Board fees to jump $60

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The Pharmacy Board has announced its national general registration fee has risen for 2018/9

The Board has increased the fee for general registration to $396, up from $336 last year.

Pharmacy is one of three National Boards—Nursing and Midwifery and Physiotherapy being the others—which announced fee increases above indexation

This will cover the registration period for most practitioners of 1 December 2018 to 30 November 2019.

The fee for practitioners whose principal place of practice is NSW is $396.

The Board says its decision to increase the fees, which fund the National Registration and Accreditation Scheme, was made to ensure the Board has the funds required to carry out its duties and protect the public.

Board Chair William Kelly says that registration fees are used to meet the full cost of regulating the pharmacy profession and do not cross-subsidise other professions.

“Part of this cost is a strategic initiative which will change the assessment of notifications process to improve efficiency.

“This initiative will allow earlier resolutions and result in better outcomes for the notifier and the practitioner.

“In 2018/19, the Board is implementing projects and initiatives designed to strengthen our processes for ensuring that only pharmacists who are suitably trained and qualified to practise competently and ethically are registered, and to enable the continuous development of a responsive pharmacist workforce,” he said.

The Board has funded a competency assessment blueprint as part of its quality improvement program of work on its examinations for intern pharmacists, an intern and preceptor survey to explore options to improve the internship experience, continuing professional development planning tools to support pharmacists to meet their obligations for renewal of registration, competency mapping to support prescribing by pharmacists and conducted a prescribing forum to engage stakeholders to explore pharmacist prescribing to address public need.

Martin Fletcher, AHPRA CEO, says that improving public and practitioner experiences is a key priority for AHPRA.

“AHPRA is investing in modernising its information technology systems in order to meet the public and practitioner expectation of quicker online services,” Mr Fletcher says.

“We have extensive work underway which will deliver better IT and customer support.”

A full fee schedule which includes fees for interns, limited registration, non-practising registration and other registration types has been published on the Board’s website. This includes the fee arrangements for practitioners whose principal place of practice is NSW.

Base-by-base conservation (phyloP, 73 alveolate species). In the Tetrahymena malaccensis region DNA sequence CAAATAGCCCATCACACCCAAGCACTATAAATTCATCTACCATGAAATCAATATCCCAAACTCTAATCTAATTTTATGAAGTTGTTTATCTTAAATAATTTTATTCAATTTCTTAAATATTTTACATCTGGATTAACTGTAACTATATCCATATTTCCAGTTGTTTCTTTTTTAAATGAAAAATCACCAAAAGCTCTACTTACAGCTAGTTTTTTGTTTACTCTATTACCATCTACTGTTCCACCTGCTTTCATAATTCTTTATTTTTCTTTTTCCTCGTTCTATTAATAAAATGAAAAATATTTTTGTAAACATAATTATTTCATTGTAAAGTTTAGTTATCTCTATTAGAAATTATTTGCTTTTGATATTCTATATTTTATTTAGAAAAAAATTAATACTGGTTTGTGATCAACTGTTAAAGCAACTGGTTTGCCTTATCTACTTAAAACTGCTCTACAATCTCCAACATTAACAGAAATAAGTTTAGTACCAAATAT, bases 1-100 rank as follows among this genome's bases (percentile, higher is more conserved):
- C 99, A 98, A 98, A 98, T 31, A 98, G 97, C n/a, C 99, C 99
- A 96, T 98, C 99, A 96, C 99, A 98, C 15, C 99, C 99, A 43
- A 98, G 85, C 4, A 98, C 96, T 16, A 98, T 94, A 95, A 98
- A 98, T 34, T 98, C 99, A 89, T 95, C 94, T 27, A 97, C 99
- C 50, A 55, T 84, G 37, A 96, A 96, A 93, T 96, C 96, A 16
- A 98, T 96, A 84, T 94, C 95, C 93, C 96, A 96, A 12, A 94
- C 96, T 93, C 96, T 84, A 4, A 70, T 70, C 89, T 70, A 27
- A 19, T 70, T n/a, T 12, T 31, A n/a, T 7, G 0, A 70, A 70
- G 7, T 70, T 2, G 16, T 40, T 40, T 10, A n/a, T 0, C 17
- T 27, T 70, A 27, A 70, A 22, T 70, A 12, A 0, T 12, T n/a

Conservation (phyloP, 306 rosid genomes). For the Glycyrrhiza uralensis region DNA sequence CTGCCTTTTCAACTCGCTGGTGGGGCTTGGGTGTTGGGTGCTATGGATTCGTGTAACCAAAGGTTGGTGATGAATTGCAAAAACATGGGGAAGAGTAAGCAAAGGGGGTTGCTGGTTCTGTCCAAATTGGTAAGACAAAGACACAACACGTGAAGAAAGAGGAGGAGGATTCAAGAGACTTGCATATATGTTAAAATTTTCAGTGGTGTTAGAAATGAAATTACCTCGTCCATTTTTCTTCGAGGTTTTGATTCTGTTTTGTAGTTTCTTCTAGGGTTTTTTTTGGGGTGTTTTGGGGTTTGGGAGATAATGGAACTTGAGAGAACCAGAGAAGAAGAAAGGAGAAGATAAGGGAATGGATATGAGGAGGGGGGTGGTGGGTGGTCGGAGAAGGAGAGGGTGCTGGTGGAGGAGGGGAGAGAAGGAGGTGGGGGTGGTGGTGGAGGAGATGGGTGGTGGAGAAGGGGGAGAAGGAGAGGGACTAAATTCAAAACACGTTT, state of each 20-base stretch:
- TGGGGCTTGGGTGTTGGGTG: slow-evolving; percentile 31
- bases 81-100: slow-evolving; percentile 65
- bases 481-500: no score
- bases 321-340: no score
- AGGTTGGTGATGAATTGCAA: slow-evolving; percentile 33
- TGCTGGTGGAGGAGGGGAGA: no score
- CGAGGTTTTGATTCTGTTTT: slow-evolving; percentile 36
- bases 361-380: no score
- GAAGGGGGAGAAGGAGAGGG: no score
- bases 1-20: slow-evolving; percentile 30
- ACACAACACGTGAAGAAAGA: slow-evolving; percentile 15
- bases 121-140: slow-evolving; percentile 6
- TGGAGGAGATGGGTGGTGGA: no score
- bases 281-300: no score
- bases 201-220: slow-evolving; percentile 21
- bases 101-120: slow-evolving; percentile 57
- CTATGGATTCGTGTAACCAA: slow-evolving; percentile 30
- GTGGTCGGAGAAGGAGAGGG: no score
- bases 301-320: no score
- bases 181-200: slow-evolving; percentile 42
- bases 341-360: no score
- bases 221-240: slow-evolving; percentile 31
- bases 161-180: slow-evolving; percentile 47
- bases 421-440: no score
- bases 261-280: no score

The Aboriginal and Torres Strait Island Health Practice, Chinese Medicine, Chiropractic, Occupational Therapy, Optometry, Osteopathy and Podiatry National Boards announced frozen fees.

The Dental, Medical, Psychology and Medical Radiation National Boards announced fee increases limited to indexation.

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  1. Notachemist

    And the fee for doctors is almost twice that for pharmacists.

  2. pagophilus

    And what’s the nurse registration fee? (Hint: less than half).

    • Michael Post

      Medical imaging is also half the pharmacy registration fee- and medical imaging wages are often higher than pharmacist wages.
      A period of stagnant and falling wage growth is not the time to increase fees above CPI- this is an out of touch decision.

      • Michael Post

        Medical imaging $137 = one third of Pharmacy fee . We should not be paying $400.

  3. Peter Allen

    AHPRA with a staff at AHPRA of 888 and wages of ~$100 million one might wonder.

    ‘Protect the public’ sure has a high cost.

  4. Gavin Mingay

    Fantastic!! Pharmacist wages are dropping and the cost of being a pharmacist increases… Next thing we will become a charity and donate our time to look after people..

  5. William

    I thought that pharmacist were always claiming to be “professionals” and then when they are charged a professional registration fee they complain!
    Everyone must remember that AHPRA needs to pay these elite people and fund their government paid superannuation and short working weeks.
    Just wait until Labor get in!

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